A percentage of my work involves helping academics in HE think about the design of their teaching and assessment. My priority in this work is helping them explore the variety of ways they can create good learning environments for their students, and can help the wide range of students now in HE in the UK to succeed. However, there are days when I feel deeply frustrated about the ways in which the cultures and codes of disciplines constrain imagination and creative teaching. Of course on good days it’s the other way round: discipline perspectives and ideas produce a richness which enhances teaching and learning.

I work with staff from a breadth of discipline areas and have learned to approach ideas and issues in different ways (heh, sometimes I even dress differently when I work with different discipline teams!). Ive learned too, to value the variety of ways of thinking that come from different subjects and approaches. Sometimes taking a good idea from one area and translating it to another is a deeply satisfying part of my job.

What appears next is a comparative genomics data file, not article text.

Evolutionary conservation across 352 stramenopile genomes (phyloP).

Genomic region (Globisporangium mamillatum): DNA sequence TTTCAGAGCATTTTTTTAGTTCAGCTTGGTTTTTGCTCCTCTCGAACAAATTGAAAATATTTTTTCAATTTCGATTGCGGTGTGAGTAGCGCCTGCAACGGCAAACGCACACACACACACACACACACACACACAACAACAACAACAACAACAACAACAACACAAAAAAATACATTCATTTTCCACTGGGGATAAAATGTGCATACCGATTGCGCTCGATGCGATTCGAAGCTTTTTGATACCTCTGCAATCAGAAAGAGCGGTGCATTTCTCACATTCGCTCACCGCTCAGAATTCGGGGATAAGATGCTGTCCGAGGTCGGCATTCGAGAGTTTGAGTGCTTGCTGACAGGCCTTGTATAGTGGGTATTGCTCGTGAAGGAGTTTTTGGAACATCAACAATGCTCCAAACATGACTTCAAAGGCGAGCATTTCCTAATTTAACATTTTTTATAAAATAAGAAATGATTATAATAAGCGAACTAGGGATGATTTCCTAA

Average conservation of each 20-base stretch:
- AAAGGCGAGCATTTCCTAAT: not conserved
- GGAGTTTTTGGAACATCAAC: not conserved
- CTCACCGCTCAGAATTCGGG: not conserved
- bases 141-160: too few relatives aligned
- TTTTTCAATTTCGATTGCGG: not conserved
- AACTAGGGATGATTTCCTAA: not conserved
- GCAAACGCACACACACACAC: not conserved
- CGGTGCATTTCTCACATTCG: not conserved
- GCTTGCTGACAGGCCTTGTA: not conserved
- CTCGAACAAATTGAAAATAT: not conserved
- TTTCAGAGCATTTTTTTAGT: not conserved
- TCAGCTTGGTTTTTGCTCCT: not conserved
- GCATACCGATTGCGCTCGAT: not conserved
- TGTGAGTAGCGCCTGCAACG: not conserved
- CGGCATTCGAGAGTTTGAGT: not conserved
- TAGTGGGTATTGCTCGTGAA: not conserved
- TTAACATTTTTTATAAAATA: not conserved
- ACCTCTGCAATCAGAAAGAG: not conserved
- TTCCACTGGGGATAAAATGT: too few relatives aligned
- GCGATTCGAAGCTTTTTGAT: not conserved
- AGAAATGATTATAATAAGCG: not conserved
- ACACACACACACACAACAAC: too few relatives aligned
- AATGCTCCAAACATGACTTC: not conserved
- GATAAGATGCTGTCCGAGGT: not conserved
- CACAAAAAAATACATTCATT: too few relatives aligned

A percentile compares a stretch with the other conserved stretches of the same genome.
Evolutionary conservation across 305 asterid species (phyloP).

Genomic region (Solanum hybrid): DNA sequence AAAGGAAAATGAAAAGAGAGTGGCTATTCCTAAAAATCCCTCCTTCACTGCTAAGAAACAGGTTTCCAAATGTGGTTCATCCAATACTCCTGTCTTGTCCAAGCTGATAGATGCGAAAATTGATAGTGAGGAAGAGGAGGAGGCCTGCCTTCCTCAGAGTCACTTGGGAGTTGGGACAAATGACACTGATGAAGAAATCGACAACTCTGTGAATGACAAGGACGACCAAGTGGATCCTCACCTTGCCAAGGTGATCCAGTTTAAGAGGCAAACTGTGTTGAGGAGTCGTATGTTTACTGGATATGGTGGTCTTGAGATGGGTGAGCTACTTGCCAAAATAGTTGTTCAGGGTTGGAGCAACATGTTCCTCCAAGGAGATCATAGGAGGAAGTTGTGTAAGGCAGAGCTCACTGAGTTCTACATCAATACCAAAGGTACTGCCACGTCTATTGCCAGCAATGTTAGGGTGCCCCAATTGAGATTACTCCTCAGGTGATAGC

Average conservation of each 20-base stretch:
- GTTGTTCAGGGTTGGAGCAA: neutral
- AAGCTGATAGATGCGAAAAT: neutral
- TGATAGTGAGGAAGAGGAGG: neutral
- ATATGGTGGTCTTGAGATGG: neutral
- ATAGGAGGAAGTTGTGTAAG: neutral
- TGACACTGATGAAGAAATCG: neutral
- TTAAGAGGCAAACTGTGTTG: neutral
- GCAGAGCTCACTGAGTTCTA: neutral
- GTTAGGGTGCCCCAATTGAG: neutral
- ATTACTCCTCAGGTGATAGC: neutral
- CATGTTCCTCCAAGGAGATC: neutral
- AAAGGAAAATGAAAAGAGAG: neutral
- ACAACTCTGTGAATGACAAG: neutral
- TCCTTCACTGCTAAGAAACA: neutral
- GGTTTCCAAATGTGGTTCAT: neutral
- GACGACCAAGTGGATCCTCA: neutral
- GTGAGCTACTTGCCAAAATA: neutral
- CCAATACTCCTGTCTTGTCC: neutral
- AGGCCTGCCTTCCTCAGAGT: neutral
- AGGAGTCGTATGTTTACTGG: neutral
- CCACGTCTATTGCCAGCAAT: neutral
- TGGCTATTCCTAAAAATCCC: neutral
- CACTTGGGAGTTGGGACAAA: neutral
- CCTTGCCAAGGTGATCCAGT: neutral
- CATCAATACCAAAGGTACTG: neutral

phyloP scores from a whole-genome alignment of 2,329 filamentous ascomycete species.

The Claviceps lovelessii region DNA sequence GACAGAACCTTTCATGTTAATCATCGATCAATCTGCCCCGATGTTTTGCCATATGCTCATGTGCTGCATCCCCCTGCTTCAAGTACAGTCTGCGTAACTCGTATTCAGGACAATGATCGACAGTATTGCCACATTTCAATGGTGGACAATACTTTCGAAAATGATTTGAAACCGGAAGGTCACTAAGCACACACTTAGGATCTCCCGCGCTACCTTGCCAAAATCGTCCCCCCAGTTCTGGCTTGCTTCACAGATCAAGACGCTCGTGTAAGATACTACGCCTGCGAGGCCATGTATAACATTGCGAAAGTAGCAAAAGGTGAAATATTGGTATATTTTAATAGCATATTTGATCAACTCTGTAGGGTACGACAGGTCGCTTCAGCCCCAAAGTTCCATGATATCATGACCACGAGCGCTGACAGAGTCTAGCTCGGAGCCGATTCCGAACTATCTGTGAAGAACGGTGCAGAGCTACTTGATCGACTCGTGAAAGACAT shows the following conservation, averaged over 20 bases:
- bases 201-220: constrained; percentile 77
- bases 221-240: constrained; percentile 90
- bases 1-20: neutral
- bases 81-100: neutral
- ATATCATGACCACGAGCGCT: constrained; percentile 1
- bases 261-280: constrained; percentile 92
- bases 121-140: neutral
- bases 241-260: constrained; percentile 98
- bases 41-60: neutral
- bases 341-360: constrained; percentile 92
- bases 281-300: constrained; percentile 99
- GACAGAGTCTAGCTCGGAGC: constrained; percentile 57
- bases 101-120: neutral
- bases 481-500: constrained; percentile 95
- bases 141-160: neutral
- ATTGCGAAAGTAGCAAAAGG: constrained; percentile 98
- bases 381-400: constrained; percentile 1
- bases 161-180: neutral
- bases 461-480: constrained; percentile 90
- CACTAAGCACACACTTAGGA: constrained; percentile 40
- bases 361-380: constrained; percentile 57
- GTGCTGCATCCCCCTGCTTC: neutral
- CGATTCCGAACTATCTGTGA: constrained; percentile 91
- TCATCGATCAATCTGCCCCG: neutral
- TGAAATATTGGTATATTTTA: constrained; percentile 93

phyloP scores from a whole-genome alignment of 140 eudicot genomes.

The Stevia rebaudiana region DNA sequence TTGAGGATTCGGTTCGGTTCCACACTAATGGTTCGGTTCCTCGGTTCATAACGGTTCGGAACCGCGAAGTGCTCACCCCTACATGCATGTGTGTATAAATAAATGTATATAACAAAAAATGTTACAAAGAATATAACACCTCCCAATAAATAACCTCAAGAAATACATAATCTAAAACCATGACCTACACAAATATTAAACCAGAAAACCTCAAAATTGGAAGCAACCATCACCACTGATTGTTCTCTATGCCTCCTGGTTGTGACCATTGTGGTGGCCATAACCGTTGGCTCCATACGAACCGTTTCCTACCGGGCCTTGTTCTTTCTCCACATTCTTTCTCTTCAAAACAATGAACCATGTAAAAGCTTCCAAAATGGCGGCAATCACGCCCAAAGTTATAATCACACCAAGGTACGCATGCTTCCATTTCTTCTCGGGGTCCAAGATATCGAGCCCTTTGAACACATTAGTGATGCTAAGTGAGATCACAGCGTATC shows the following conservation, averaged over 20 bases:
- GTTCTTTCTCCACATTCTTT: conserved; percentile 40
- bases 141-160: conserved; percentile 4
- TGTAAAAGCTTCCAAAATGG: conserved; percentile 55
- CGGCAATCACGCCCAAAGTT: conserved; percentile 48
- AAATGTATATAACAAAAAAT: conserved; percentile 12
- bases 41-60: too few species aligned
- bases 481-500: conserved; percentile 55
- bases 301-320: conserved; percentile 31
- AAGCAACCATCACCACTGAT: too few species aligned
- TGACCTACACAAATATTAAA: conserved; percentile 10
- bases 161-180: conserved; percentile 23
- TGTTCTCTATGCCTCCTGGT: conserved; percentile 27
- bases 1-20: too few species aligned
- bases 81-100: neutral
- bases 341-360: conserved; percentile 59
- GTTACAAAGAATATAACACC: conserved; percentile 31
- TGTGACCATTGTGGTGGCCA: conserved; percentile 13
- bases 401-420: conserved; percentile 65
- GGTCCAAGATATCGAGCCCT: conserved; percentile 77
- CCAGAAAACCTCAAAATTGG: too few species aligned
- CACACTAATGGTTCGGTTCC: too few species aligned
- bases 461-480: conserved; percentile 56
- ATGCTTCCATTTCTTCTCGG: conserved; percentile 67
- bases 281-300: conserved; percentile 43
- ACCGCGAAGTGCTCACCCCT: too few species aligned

Today hasn’t been one of those good days though. I’ve had a conversation about assessment in science and listened to a really forward thinking teacher argue that they should have more exams in their faculty because that’s what other science faculties in other universities do. I tried to suggest that maybe they were ahead of the game and other universities should be copying them (not the other way round) but apparently they don’t want to be outliers. I was also informed that employers in these disciplines like exams too.